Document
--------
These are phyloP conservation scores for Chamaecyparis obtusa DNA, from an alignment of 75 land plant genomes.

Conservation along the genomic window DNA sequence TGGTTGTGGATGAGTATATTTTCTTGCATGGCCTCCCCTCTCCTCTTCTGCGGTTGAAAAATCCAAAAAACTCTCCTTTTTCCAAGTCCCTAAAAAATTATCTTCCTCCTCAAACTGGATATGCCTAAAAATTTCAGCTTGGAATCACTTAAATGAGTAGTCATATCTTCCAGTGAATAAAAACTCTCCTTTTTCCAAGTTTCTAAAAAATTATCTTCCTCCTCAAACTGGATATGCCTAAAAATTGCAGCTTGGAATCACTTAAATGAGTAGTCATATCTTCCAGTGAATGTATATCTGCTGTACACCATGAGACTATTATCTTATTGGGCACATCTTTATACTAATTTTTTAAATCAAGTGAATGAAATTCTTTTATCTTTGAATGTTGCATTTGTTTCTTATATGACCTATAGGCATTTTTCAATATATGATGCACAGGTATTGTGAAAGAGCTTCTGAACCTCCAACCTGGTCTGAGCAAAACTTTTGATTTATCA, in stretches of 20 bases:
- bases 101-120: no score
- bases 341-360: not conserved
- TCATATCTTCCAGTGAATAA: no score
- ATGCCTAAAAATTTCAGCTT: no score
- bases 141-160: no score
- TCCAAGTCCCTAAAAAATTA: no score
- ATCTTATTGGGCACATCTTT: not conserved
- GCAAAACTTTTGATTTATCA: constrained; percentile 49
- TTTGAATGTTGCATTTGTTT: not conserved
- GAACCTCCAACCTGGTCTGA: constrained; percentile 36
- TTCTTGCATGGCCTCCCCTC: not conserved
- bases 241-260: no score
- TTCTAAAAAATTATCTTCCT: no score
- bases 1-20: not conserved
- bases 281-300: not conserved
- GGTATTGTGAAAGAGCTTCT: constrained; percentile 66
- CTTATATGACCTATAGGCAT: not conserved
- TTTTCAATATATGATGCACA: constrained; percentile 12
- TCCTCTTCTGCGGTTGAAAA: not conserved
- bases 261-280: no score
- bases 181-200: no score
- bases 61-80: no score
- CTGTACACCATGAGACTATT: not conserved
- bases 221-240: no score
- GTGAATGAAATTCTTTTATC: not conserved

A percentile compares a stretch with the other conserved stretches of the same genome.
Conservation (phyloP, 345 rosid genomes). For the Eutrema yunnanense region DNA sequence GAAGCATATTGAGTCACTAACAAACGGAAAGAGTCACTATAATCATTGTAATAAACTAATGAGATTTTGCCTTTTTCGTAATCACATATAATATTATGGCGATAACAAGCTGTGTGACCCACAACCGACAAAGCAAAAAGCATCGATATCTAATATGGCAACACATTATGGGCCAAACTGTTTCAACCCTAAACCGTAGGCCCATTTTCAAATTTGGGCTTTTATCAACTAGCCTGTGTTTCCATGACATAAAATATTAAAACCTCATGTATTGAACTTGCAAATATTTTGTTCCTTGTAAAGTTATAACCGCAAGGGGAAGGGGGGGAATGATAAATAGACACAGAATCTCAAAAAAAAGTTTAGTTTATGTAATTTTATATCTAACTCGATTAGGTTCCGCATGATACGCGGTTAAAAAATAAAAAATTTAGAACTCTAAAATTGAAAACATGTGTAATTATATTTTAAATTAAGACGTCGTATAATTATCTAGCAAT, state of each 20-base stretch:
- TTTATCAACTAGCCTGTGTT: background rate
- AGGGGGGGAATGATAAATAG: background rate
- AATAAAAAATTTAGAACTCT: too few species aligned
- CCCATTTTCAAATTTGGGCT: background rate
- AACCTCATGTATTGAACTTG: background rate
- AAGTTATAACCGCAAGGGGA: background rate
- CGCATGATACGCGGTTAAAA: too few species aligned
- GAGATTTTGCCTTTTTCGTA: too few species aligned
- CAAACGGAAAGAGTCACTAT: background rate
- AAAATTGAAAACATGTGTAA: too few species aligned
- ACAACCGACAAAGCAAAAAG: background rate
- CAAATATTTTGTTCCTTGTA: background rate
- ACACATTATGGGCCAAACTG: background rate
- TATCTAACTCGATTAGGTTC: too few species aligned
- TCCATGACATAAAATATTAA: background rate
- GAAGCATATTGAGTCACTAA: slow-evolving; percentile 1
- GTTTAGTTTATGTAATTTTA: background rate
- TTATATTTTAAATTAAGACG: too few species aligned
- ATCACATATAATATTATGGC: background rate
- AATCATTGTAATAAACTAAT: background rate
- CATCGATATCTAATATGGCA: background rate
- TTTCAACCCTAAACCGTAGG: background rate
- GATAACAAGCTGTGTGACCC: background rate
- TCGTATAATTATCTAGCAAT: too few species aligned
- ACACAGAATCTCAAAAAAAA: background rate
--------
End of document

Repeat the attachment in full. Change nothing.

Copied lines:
These are phyloP conservation scores for Chamaecyparis obtusa DNA, from an alignment of 75 land plant genomes.

Conservation along the genomic window DNA sequence TGGTTGTGGATGAGTATATTTTCTTGCATGGCCTCCCCTCTCCTCTTCTGCGGTTGAAAAATCCAAAAAACTCTCCTTTTTCCAAGTCCCTAAAAAATTATCTTCCTCCTCAAACTGGATATGCCTAAAAATTTCAGCTTGGAATCACTTAAATGAGTAGTCATATCTTCCAGTGAATAAAAACTCTCCTTTTTCCAAGTTTCTAAAAAATTATCTTCCTCCTCAAACTGGATATGCCTAAAAATTGCAGCTTGGAATCACTTAAATGAGTAGTCATATCTTCCAGTGAATGTATATCTGCTGTACACCATGAGACTATTATCTTATTGGGCACATCTTTATACTAATTTTTTAAATCAAGTGAATGAAATTCTTTTATCTTTGAATGTTGCATTTGTTTCTTATATGACCTATAGGCATTTTTCAATATATGATGCACAGGTATTGTGAAAGAGCTTCTGAACCTCCAACCTGGTCTGAGCAAAACTTTTGATTTATCA, in stretches of 20 bases:
- bases 101-120: no score
- bases 341-360: not conserved
- TCATATCTTCCAGTGAATAA: no score
- ATGCCTAAAAATTTCAGCTT: no score
- bases 141-160: no score
- TCCAAGTCCCTAAAAAATTA: no score
- ATCTTATTGGGCACATCTTT: not conserved
- GCAAAACTTTTGATTTATCA: constrained; percentile 49
- TTTGAATGTTGCATTTGTTT: not conserved
- GAACCTCCAACCTGGTCTGA: constrained; percentile 36
- TTCTTGCATGGCCTCCCCTC: not conserved
- bases 241-260: no score
- TTCTAAAAAATTATCTTCCT: no score
- bases 1-20: not conserved
- bases 281-300: not conserved
- GGTATTGTGAAAGAGCTTCT: constrained; percentile 66
- CTTATATGACCTATAGGCAT: not conserved
- TTTTCAATATATGATGCACA: constrained; percentile 12
- TCCTCTTCTGCGGTTGAAAA: not conserved
- bases 261-280: no score
- bases 181-200: no score
- bases 61-80: no score
- CTGTACACCATGAGACTATT: not conserved
- bases 221-240: no score
- GTGAATGAAATTCTTTTATC: not conserved

A percentile compares a stretch with the other conserved stretches of the same genome.
Conservation (phyloP, 345 rosid genomes). For the Eutrema yunnanense region DNA sequence GAAGCATATTGAGTCACTAACAAACGGAAAGAGTCACTATAATCATTGTAATAAACTAATGAGATTTTGCCTTTTTCGTAATCACATATAATATTATGGCGATAACAAGCTGTGTGACCCACAACCGACAAAGCAAAAAGCATCGATATCTAATATGGCAACACATTATGGGCCAAACTGTTTCAACCCTAAACCGTAGGCCCATTTTCAAATTTGGGCTTTTATCAACTAGCCTGTGTTTCCATGACATAAAATATTAAAACCTCATGTATTGAACTTGCAAATATTTTGTTCCTTGTAAAGTTATAACCGCAAGGGGAAGGGGGGGAATGATAAATAGACACAGAATCTCAAAAAAAAGTTTAGTTTATGTAATTTTATATCTAACTCGATTAGGTTCCGCATGATACGCGGTTAAAAAATAAAAAATTTAGAACTCTAAAATTGAAAACATGTGTAATTATATTTTAAATTAAGACGTCGTATAATTATCTAGCAAT, state of each 20-base stretch:
- TTTATCAACTAGCCTGTGTT: background rate
- AGGGGGGGAATGATAAATAG: background rate
- AATAAAAAATTTAGAACTCT: too few species aligned
- CCCATTTTCAAATTTGGGCT: background rate
- AACCTCATGTATTGAACTTG: background rate
- AAGTTATAACCGCAAGGGGA: background rate
- CGCATGATACGCGGTTAAAA: too few species aligned
- GAGATTTTGCCTTTTTCGTA: too few species aligned
- CAAACGGAAAGAGTCACTAT: background rate
- AAAATTGAAAACATGTGTAA: too few species aligned
- ACAACCGACAAAGCAAAAAG: background rate
- CAAATATTTTGTTCCTTGTA: background rate
- ACACATTATGGGCCAAACTG: background rate
- TATCTAACTCGATTAGGTTC: too few species aligned
- TCCATGACATAAAATATTAA: background rate
- GAAGCATATTGAGTCACTAA: slow-evolving; percentile 1
- GTTTAGTTTATGTAATTTTA: background rate
- TTATATTTTAAATTAAGACG: too few species aligned
- ATCACATATAATATTATGGC: background rate
- AATCATTGTAATAAACTAAT: background rate
- CATCGATATCTAATATGGCA: background rate
- TTTCAACCCTAAACCGTAGG: background rate
- GATAACAAGCTGTGTGACCC: background rate
- TCGTATAATTATCTAGCAAT: too few species aligned
- ACACAGAATCTCAAAAAAAA: background rate